Congress is looking for a sensible solution to the dilemma over how to collect Internet Sales Tax in a fair and reasonable way. But the fatally flawed Remote Transactions Parity Act (RTPA) introduced in June by Rep. Jason Chaffetz, a Utah Republican, is exactly the wrong way to do it.
This legislation would impose large costs on America’s small businesses, is amazingly complex to administer, and creates uncertainty and fear of intrusive government audits from 46 different state tax departments across the nation. Congress should find a better way – one that doesn’t favor big box retailers at the expense of small businesses in any corner of the country. Here’s why:
As a parent raising a child in the information age it’s really tough.
There is no book on how do it (Dr. Spock never had to deal with the Internet). There are no parental figures with experience raising a child in the age of the Internet. And sometimes our kids are more technologically adept than we are.
So we try to the best that we can with tools that we have available.
Unfortunately, because of well meaning but prescriptive laws and regulations, few tools exist. These rules scared off the development of tools and services to help parents and children. And that’s why I take umbrage with the recent negative statements about YouTube kids from advocates who don’t speak for all parents but want to remove tools to help my child. Read more
Privacy advocates are warning about the loss of public anonymity from face-recognition technology that’s ubiquitous thanks to Facebook and other software companies. We’ll hear about the risks… as well as the benefits.
Facial recognition technologies have been used for security and safety applications for years in the United States and abroad. Due to high costs and technological limitations, it was used mostly for homeland security to identify terrorists and protect airports. But over the past several years, facial technologies have evolved and reduced in cost, enabling the development of convenience applications to help us better connect with friends and loved ones and to organize our thousands of photos.
With cameras being attached to every phone, computer and tablet, along with virtually unlimited storage space, most of us now have photo collections numbering in the thousands. But much in the same way search engines made navigating the Internet easier, we need better ways to search through our photos to find the ones we seek.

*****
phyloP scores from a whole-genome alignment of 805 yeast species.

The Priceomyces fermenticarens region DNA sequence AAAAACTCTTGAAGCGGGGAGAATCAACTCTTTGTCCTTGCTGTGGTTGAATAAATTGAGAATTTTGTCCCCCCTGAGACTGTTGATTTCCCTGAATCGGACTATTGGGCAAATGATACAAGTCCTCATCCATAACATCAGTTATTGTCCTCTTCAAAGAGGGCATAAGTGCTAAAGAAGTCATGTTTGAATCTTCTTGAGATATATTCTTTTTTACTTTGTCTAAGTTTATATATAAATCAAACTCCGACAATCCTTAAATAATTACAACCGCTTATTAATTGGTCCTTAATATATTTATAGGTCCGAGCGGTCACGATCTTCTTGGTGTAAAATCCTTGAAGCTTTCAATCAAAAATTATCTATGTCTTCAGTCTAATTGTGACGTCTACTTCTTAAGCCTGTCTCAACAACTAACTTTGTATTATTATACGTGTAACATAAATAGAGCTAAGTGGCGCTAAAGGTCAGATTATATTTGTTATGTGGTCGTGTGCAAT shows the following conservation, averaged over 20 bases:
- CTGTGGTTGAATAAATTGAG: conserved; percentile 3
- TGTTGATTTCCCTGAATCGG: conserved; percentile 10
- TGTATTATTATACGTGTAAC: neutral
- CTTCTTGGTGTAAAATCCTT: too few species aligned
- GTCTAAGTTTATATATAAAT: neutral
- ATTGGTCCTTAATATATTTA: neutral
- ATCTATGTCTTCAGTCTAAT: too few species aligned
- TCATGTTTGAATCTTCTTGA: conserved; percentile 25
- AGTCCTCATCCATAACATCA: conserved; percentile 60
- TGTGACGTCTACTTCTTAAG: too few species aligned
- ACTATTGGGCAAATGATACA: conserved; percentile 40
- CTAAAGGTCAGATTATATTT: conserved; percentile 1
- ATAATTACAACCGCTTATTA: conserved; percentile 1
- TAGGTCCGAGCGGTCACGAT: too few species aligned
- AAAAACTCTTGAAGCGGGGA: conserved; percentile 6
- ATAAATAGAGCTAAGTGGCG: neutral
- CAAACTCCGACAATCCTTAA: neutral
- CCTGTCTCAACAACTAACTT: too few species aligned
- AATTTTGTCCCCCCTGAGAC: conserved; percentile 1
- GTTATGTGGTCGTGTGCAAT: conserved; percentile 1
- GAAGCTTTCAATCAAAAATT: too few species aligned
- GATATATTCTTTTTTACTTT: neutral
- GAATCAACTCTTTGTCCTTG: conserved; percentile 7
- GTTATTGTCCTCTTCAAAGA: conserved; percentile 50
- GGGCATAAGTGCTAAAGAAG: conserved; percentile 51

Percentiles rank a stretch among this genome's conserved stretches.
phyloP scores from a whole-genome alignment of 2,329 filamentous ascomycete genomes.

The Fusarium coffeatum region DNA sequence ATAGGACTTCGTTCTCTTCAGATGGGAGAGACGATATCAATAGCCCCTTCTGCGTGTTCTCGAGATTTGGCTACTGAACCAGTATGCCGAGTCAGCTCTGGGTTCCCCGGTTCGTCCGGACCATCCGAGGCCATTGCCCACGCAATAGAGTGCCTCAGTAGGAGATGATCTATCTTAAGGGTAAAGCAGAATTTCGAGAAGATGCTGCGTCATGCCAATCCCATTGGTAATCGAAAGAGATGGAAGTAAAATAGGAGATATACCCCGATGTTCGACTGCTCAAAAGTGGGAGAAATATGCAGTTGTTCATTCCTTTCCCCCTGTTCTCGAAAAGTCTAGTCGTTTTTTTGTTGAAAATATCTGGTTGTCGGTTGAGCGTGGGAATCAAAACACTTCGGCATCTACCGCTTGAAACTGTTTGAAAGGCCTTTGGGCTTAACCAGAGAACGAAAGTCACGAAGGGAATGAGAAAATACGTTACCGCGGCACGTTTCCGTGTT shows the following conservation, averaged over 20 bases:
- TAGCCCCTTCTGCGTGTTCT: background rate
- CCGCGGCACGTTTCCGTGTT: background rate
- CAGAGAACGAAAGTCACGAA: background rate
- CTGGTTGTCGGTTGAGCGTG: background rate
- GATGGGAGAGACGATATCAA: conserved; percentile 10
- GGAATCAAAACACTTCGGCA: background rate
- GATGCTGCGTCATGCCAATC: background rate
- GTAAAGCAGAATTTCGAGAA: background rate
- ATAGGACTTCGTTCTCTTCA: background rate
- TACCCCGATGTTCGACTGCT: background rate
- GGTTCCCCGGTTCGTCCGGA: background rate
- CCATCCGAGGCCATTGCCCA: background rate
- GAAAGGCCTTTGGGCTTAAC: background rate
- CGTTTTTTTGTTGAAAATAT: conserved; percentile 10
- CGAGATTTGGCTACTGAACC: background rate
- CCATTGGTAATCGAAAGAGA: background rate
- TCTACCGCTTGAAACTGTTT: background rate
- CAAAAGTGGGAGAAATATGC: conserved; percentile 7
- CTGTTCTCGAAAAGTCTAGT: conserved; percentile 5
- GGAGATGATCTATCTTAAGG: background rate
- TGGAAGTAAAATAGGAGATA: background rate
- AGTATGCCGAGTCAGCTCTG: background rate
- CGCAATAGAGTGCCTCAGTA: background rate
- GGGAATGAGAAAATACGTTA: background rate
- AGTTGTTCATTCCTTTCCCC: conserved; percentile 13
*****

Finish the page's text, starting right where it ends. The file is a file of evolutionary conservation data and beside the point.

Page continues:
For years the U.S. Federal Trade Commission (FTC) banged the “privacy-by-design” drum – telling developers to build privacy into their apps and services – and avoided “gotcha” cases. But its latest action against Nomi Technologies (Nomi) suggests a change of heart.
Nomi embraced privacy-by-design. It built an in-store tracking technology with a universal opt-out for customers – an online opt-out used by hundreds of consumers. And Nomi avoided collecting any personal information about customers, recording only the MAC address of a device and immediately hashing the address so devices couldn’t be identified outside of Nomi’s system. This is the kind of “privacy-by-design” the FTC has been counseling companies to adopt since 2012.
When congressional allies of major retailers began advocating that a complicated nationwide Internet sales tax be imposed, it was a bad idea that Congress rightly rejected. Now they’ve come back with a modified version of their Marketplace Fairness Act (MFA) – but doubling down on a bad idea doesn’t make it better; it’s still bad policy.
The argument against the Internet sales tax is simple: we shouldn’t empower tax collectors to try to force small businesses to collect sales tax for what could be 10,000 local jurisdictions, and file returns with 46 states. It would drown small businesses in red tape and leave them open to tax auditors from nearly every state.
Now, in an effort to reignite the debate, Rep. Jason Chaffetz (R-Utah) is floating an amended MFA that would only complicate matters further.
Today’s Internet is in jeopardy as a global system. Post-Snowden, governments increasingly diverge on what kind of Internet ought to operate in their country. This is alarming to those who believe that how the unitary Net works has led to stunning economic progress and business transformation for everyone. Fadi Chehadé, Internet Corporation for Assigned Names and Numbers (ICANN) Steve DelBianco, NetChoice Miriam Sapiro, Summit Strategies International & The Brookings Institution Moderator: Gordon Goldstein
It’s no secret that competition in the market drives down consumer prices. But what if consumers can’t easily compare prices? Well according to a new study from Travel Tech, the reverse is true – prices go up.
The study found that if travelers can only get ticket prices and schedules from the airlines alone, it would cost consumers over $6 billion per year and 41 million travelers would be priced-out of flying. In essence, without the one-stop-shop for price comparison that Online Travel Agents (OTAs) like Expedia, Orbitz, and Kayak offer, we would pay more for our tickets. Read more